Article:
Cartography

CARTOGRAPHY — the discipline of making maps — has a very long and rich history. It’s tools and techniques have been well developed over hundreds of years, arguably thousands of years. Today, mapping is experiencing a clear ascendancy, with numerous (digital) tools enabling the mediation of all kinds of spatially-referenced data, by almost anyone.

This resurgence is made possible by the increasing number of readily available (democratised) tools for the practice of mapping, such as Mapbox, MapTiler, Leaflet, Kartograph, CARTO and numerous other libraries and frameworks. We also have access to unprecedented levels of data, often projected on top of Google Maps and the open source project, OpenStreetMap.

This post is not attempting to define or summarise cartography or cartographic practice, but simply to highlight a vital role for cartography in professional practice and society in general. It’s very hard to gain an education in cartography these days. Fields such as GIS and similar only concern themselves with the ‘tip of the iceberg’ of established theory, techniques and practice, so there is a worry that centuries of accumulated knowledge may eventually disappear. Fortunately, there are still strong national and international bodies dedicated to cartography that may prevent this doomsayer viewpoint. In the UK, there is the British Cartographic Society; internationally, there is the International Cartographic Association. Most countries have there own organisations, so investigate.

It has become clear that there is significant transformation taking place and it’s been necessary to (re)define cartography over and over again as technology advances. It’s become fundamental to many new disciplines and fields such as spatial information design, communicative environments, landscape urbanism and geo-visualisation. However, many seem to have forgone the historical and theoretical lessons of cartography — realising ‘new’ approaches and techniques that are in fact not new at all. We seem to be in age where we can jump from discipline to discipline much more readily than in the past, but do not make the effort to gain enough understanding of that discipline to effectively make use of it in a truly transformative way.

“In a world where more maps are being made than ever before, cartography doesn’t need reinvention; it needs understanding … To many, cartographers just make maps ‘pretty’; they are more concerned with finessing the aesthetics of the map than the need to make a map and publish it.”

—Dr Kenneth Field, ESRI

Cartography is very mis-understood. Public and professional (mis)perception are entrenched in an archaic view of the profession, considering it outmoded and not relevant today, as they see it. It’s harmful to the profession for those who occupy it, becoming map-makers migrated from other disciplines, to try and differentiate themselves with terms such as ‘neo-cartography’ and other attempts to rename what is essentially the same core practice. Embrace the profession! This reinvention is pointless and time-wasting; embrace the profession, learn from it and make some truly outstanding maps. Dr Kenneth Field presents the case, in support of cartography, in more depth. It truly is both an artistic and a scientific profession, and like many professions, there are practicing cartographers with different skillsets and interests, so you get a variety of mapping.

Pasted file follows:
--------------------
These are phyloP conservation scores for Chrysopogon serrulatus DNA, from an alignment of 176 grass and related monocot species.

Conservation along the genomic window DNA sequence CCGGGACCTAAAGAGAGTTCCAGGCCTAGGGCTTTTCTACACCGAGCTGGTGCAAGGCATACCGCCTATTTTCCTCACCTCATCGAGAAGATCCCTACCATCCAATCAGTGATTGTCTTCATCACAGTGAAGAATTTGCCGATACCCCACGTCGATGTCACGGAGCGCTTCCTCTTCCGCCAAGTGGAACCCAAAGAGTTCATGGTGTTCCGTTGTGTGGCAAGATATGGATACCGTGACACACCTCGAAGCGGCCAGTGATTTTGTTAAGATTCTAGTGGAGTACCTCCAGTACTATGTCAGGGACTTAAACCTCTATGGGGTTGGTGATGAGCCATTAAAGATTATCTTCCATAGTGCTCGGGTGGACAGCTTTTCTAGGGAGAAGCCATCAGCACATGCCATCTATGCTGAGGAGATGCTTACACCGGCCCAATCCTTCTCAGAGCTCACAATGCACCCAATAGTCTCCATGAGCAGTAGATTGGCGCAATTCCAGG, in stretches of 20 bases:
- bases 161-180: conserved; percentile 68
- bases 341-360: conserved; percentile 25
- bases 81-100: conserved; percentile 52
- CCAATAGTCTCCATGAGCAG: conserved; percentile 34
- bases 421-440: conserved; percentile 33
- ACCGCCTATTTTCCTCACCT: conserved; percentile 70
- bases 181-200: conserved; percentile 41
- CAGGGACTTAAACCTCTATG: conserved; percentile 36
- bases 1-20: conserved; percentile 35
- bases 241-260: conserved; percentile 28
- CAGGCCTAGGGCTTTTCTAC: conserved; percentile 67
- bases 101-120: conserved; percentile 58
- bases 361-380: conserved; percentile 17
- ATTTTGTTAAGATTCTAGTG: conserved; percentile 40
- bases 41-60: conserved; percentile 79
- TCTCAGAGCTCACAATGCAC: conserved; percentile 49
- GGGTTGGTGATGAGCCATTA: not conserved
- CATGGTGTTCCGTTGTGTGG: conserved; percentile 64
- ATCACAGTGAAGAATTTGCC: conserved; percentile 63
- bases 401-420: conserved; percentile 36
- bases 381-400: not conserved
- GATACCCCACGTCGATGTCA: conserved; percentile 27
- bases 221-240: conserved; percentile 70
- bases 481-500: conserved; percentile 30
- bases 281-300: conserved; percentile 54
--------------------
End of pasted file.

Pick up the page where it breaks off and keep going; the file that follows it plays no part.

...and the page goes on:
When Jason first trained as a cartographer, he learnt to create maps by hand with rOtring and Staedtler pens, rub-down lettering, self-adhesive tints, patterns and tapes — even scribing film — a very hard technique to master! Modern technology has made workflow so much easier these days, releasing you of most of those tightly constrained production and reproduction restrictions, which often also required very well developed manual skills. More importantly, technology has enabled seemingly endless representational opportunities!

“It’s [still] a great time to be creating maps!”

What maps could Jason produce for you? In a nutshell, anything — just ask. From simple business location maps to complex transport infrastructure networks; decorative rural estate plans to city-wide pedestrian wayfinding maps; and choropleth maps to ‘big data’ map-based visualisations. The maps find homes in books, on street signs and on digital devices. Almost any media can be a substrate for reproduction, from water-proof non-tearing paper to vitreous enamelled metal panels.

Illustreets

No sooner had I picked up on one new online mapping framework, the OS Open Zoomstack, than another appears! Illustreets follows the usual formula, but with each new framework that gets released

OS Open Zoomstack

The world of online mapping frameworks moves apace! Now, even the monolithic mapping organisation, the Ordnance Survey, is involved. In July, they launched OS Open Zoomstack, providing vector tiles of their open data themes.